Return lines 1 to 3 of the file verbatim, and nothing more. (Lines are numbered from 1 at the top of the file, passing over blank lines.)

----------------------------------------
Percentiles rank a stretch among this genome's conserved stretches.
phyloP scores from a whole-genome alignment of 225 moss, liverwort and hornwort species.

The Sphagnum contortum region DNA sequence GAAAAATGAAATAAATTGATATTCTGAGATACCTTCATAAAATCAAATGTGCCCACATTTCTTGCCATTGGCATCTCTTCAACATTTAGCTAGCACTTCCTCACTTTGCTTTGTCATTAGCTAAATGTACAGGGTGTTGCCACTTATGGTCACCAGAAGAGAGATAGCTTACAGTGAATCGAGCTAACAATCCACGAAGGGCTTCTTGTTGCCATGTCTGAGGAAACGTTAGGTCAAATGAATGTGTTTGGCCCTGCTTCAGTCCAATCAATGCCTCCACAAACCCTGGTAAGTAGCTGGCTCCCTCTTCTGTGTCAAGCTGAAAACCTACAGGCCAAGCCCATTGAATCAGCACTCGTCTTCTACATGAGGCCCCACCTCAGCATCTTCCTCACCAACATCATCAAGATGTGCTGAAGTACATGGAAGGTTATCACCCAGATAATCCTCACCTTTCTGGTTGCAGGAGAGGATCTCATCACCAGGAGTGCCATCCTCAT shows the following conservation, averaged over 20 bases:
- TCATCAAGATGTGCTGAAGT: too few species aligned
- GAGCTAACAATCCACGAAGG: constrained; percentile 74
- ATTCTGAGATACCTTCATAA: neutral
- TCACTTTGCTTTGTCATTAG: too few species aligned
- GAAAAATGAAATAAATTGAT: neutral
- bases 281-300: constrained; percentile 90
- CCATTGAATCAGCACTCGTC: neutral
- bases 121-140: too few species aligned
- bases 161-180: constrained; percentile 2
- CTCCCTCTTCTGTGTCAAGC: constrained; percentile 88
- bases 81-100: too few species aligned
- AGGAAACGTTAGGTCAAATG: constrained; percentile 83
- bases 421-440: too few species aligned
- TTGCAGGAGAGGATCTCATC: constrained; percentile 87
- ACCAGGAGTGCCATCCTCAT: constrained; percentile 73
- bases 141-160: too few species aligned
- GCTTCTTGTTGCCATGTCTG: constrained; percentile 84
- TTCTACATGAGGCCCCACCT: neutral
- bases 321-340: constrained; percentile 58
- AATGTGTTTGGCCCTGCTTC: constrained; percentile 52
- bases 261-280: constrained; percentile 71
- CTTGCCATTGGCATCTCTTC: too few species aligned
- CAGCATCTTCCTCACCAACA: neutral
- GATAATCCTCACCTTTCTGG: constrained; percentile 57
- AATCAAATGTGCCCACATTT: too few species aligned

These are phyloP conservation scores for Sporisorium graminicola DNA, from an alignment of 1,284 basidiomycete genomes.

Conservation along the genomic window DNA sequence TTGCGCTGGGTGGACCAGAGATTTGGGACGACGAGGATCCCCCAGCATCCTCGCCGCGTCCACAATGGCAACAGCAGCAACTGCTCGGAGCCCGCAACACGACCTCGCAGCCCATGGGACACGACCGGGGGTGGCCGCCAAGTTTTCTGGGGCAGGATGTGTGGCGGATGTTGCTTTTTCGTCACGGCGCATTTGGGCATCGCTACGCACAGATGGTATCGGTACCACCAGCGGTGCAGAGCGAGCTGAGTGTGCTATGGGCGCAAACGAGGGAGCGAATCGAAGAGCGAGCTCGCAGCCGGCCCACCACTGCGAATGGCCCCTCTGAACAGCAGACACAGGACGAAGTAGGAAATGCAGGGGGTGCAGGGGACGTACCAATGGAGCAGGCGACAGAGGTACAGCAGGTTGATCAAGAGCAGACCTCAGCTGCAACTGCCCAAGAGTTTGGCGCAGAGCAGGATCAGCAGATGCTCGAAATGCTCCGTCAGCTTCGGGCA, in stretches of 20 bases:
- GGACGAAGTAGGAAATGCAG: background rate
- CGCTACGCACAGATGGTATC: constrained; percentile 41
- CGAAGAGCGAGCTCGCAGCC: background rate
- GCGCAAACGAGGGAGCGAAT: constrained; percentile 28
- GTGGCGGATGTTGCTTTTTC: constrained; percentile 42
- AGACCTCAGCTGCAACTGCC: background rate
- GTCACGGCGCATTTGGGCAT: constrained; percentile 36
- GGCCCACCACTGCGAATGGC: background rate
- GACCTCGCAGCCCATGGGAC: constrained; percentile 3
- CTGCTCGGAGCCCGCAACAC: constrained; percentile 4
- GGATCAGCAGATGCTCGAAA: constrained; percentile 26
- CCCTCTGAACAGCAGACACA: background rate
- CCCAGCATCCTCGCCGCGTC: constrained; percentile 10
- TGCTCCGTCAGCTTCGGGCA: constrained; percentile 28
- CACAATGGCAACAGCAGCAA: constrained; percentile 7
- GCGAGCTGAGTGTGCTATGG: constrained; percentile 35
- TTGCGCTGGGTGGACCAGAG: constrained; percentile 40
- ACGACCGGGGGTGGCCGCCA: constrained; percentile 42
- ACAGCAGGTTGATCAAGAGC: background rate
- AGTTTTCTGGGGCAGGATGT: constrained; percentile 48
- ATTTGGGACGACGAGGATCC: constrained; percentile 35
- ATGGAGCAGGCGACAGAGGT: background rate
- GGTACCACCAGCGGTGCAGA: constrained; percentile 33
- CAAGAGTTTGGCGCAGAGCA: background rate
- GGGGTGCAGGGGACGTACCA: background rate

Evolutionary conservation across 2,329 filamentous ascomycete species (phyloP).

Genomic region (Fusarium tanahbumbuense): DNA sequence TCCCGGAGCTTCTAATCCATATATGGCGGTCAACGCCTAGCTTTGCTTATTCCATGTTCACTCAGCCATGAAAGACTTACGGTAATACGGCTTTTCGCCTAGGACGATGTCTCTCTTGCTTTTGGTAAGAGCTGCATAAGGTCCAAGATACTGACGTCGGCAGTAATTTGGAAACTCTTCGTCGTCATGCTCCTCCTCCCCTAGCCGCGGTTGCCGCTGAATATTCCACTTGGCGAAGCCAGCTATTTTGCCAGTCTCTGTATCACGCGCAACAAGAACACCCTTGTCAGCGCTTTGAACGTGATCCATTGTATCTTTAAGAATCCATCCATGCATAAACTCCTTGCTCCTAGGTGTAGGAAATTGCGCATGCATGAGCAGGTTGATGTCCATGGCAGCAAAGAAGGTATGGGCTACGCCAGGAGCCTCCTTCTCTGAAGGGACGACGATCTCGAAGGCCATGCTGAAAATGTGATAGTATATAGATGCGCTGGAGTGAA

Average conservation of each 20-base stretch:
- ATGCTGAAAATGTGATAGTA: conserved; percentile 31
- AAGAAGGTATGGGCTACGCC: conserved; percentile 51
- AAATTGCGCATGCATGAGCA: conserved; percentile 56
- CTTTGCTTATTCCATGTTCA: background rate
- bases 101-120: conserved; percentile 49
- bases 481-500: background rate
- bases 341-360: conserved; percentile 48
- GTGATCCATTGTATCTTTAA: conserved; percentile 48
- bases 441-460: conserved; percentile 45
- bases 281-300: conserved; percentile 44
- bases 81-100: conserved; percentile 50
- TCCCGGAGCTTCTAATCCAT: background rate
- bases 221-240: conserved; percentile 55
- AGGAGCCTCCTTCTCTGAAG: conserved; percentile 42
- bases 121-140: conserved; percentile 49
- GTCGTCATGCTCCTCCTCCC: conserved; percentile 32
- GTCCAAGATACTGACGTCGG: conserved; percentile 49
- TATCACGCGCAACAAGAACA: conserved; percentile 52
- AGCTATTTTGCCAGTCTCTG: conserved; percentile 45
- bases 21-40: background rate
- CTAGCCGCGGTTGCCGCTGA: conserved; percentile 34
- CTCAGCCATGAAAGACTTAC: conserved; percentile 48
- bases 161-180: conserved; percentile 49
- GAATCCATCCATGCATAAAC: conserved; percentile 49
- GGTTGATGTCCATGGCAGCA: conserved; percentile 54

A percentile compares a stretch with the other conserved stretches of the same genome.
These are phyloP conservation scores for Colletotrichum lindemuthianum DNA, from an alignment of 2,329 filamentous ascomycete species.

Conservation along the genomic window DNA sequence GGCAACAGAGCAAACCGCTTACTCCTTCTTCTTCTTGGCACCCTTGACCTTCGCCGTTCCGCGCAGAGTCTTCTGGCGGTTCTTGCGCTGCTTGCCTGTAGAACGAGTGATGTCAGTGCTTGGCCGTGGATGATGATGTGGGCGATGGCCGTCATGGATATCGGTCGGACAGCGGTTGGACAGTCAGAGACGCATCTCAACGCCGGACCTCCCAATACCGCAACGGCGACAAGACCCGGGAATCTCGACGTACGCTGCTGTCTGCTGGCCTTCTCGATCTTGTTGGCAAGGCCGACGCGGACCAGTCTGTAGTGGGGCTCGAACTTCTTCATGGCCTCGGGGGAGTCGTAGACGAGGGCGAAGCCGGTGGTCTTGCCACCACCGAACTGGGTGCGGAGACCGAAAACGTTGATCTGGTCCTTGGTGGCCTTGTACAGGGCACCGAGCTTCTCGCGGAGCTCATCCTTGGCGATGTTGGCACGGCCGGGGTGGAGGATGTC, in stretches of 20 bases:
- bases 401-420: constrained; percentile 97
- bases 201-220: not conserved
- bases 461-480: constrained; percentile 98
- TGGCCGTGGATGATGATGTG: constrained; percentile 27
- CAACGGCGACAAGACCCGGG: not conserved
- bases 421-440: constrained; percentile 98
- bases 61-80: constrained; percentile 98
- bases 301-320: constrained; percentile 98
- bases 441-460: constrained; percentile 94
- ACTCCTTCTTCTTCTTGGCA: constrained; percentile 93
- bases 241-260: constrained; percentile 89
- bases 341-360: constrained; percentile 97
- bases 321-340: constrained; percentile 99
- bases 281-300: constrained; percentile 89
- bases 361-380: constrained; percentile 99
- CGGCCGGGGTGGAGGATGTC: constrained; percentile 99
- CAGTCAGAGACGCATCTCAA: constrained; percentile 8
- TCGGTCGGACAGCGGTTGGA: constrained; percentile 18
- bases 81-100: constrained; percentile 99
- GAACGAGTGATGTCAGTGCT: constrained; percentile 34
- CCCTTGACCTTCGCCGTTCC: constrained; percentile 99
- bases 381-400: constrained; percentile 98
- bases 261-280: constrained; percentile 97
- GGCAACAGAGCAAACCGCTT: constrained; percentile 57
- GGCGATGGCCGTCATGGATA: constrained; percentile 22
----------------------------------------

Percentiles rank a stretch among this genome's conserved stretches.
phyloP scores from a whole-genome alignment of 225 moss, liverwort and hornwort species.

The Sphagnum contortum region DNA sequence GAAAAATGAAATAAATTGATATTCTGAGATACCTTCATAAAATCAAATGTGCCCACATTTCTTGCCATTGGCATCTCTTCAACATTTAGCTAGCACTTCCTCACTTTGCTTTGTCATTAGCTAAATGTACAGGGTGTTGCCACTTATGGTCACCAGAAGAGAGATAGCTTACAGTGAATCGAGCTAACAATCCACGAAGGGCTTCTTGTTGCCATGTCTGAGGAAACGTTAGGTCAAATGAATGTGTTTGGCCCTGCTTCAGTCCAATCAATGCCTCCACAAACCCTGGTAAGTAGCTGGCTCCCTCTTCTGTGTCAAGCTGAAAACCTACAGGCCAAGCCCATTGAATCAGCACTCGTCTTCTACATGAGGCCCCACCTCAGCATCTTCCTCACCAACATCATCAAGATGTGCTGAAGTACATGGAAGGTTATCACCCAGATAATCCTCACCTTTCTGGTTGCAGGAGAGGATCTCATCACCAGGAGTGCCATCCTCAT shows the following conservation, averaged over 20 bases: